Evolve Pink was initially founded by Jennifer Montes M.D. as a support system for women who have survived or are battling cancer and has evolved as a support resource for all women. The Evolve Pink space at 124 Main Street in Flemington, which will host the event, offers support groups, book clubs, and variety of programs and events where women can connect with other women in a positive and supportive environment. more

“AIRY IMAGININGS, GROUNDED MUSINGS”: Mare McClellan’s “Spaces Between No. 8,” left, and James Jansma’s “Tempered Bloom” are featured in this month’s exhibition at Morpeth Contemporary in Hopewell. A reception is on May 13 from 4 to 7 p.m.

Morpeth Contemporary now presents recent work by two gallery artists: Bucks County artist Mare McClellan and Hopewell artist James Jansma. The origin of their work — both figuratively and literally — is of the earth. Entitled, “Airy Imaginings, Grounded Musings,” this exhibit speaks to their creative processes from conception to realization.

A reception is on Saturday, May 13 from 4 to 7 p.m. more

“PALMER SQUARE”: This Minwax stain on wood work by Sean Carney is featured in “Form and Foundation,” his joint exhibition with Henrieta Maneva, on view May 13 through June 10 in the Arts Council of Princeton’s Taplin Gallery. An opening reception is on Saturday, May 13 from 3 to 5 p.m.

The Arts Council of Princeton will show “Form and Foundation,” a dual exhibition of paintings from New Jersey artists Sean Carney and Henrieta Maneva, May 13 through June 10 in the Taplin Gallery.

The public is invited to an opening reception on Saturday, May 13 from 3 to 5 p.m. more

SHOOTING STAR: Princeton University men’s lacrosse player Jake Stevens heads upfield in a 2022 game. Last Sunday, senior midfielder Stevens scored six goals on six shots as Princeton routed Yale 19-10 in the Ivy League postseason tournament final. The Tigers, now 8-6, will play at fifth-seeded Penn State (9-4) in an NCAA first round contest on May 14. (Photo by Frank Wojciechowski)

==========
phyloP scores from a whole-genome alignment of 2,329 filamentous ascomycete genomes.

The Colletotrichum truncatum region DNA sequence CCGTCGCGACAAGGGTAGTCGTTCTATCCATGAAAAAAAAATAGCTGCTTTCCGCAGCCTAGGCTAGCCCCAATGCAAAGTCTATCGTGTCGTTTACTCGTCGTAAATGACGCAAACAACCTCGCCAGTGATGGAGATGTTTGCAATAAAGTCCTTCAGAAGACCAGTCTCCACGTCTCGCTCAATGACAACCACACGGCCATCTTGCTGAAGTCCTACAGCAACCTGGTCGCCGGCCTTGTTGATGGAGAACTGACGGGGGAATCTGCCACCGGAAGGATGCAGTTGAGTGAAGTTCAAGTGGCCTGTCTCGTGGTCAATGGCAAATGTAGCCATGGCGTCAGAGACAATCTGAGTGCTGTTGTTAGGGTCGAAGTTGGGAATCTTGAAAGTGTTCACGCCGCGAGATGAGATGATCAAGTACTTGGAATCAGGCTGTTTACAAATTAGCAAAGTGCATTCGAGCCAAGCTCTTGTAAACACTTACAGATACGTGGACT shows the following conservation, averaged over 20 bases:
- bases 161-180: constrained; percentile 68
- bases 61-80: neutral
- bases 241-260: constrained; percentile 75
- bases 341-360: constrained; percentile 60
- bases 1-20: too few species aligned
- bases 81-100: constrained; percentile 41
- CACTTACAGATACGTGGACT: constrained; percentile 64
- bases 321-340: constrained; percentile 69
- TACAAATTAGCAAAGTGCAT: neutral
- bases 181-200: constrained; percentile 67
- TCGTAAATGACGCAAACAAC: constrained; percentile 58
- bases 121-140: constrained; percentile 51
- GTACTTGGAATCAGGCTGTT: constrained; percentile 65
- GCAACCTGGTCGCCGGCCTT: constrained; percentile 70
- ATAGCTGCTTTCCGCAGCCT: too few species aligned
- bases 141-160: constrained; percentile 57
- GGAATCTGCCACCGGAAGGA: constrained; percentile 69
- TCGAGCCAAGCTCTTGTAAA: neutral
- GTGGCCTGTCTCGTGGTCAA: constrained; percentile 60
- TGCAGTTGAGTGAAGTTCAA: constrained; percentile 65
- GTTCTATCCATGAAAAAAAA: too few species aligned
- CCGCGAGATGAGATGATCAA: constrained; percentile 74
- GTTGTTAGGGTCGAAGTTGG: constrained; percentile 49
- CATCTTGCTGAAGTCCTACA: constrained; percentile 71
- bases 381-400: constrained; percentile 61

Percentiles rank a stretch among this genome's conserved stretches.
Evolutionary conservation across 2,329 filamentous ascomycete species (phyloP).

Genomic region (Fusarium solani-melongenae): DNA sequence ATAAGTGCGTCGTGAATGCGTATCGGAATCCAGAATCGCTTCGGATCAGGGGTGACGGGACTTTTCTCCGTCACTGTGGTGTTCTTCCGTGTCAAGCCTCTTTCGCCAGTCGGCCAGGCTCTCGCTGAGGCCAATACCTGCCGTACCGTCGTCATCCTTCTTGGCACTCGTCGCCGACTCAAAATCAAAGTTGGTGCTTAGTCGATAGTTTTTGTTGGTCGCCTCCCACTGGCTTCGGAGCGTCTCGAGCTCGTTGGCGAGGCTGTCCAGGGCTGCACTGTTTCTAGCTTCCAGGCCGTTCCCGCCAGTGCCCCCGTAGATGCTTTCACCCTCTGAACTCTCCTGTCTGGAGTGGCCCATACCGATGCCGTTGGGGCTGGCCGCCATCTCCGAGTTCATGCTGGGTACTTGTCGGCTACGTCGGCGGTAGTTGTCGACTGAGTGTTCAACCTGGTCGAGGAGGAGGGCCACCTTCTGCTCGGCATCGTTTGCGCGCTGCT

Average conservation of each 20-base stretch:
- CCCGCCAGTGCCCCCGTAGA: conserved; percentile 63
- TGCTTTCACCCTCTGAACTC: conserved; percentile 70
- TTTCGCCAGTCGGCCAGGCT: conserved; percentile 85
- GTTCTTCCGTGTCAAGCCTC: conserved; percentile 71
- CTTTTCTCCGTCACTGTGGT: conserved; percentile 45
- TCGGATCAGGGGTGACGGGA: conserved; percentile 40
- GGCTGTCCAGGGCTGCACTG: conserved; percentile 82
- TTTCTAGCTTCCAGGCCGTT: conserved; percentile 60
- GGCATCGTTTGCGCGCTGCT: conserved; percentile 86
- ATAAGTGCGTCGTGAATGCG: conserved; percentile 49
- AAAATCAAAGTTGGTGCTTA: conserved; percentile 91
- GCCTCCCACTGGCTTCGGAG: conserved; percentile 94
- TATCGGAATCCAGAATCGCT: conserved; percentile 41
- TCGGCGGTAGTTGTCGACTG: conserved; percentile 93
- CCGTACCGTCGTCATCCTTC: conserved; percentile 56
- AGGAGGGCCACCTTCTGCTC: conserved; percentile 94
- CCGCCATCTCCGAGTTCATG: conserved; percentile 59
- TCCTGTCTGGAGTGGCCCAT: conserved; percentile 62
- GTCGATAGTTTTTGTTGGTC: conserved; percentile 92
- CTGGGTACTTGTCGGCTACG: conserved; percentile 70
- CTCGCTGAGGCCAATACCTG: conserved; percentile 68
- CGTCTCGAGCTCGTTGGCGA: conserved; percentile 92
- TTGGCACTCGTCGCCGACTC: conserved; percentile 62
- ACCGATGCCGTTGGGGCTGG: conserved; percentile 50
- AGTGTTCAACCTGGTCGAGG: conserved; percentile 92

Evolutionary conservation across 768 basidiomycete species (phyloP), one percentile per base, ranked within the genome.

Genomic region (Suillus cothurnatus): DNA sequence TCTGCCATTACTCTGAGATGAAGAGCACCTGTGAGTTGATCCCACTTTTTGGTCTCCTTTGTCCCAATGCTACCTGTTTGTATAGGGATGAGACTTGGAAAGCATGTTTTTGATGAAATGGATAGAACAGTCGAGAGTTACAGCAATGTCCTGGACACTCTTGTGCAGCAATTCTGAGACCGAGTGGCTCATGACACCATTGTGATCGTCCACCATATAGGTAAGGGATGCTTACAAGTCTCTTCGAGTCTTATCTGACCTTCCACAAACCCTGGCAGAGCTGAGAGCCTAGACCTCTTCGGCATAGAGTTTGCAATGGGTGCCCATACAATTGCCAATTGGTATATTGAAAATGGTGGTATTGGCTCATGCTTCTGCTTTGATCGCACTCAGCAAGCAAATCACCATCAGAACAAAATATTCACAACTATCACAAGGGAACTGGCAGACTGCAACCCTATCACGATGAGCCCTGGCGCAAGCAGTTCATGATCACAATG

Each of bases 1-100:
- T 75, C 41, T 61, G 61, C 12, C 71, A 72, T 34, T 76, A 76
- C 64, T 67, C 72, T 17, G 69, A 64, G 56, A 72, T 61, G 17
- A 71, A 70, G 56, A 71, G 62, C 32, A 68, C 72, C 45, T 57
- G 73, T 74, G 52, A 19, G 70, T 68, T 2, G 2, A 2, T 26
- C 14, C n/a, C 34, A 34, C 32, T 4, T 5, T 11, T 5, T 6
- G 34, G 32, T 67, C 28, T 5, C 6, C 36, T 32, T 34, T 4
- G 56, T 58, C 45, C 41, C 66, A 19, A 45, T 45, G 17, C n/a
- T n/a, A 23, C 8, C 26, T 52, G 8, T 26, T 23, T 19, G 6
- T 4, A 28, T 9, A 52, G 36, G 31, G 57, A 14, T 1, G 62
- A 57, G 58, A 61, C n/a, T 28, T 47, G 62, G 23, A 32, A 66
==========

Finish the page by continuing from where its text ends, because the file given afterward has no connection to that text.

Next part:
By Bill Alden

The mission was clear for the Princeton University men’s lacrosse team as it headed to New York City last weekend to compete in the Ivy League postseason tournament.

Coming into the event with a pedestrian 6-6 record, Princeton needed to win the four-team tourney at Columbia’s Wien Stadium to book a trip to the NCAA tournament or it was going home for the season. more

POWER SURGE: Princeton University baseball player Kyle Vinci waits for a pitch in recent action. Last Saturday, junior star Vinci hit a homer in a 6-5 win over Brown. It was Vinci’s 20th home run of the spring, a new Ivy League single-season record. Vinci was later named the Ivy Player of the Week, going 6 for 15 with three homers, four runs, and eight RBIs as Princeton fell 8-7 to Rutgers last Wednesday and then went 1-2 in the weekend series against Brown. The Tigers, now 22-21 overall and 13-8 Ivy, are next in action when they compete in the league postseason tournament from May 19-22. (Photo by Shelley Szwast, provided courtesy of Princeton Athletics)

By Justin Feil

Princeton University baseball head coach Scott Bradley had a vision for Kyle Vinci four years ago.

Vinci then was a high school player putting up strong power numbers for nearby powerhouse Delbarton School.

“He told me he wanted me to be a middle of the lineup guy putting balls into the trees in center field,” said Vinci. “I definitely knew this is what I was capable of, and it’s just great to see it.” more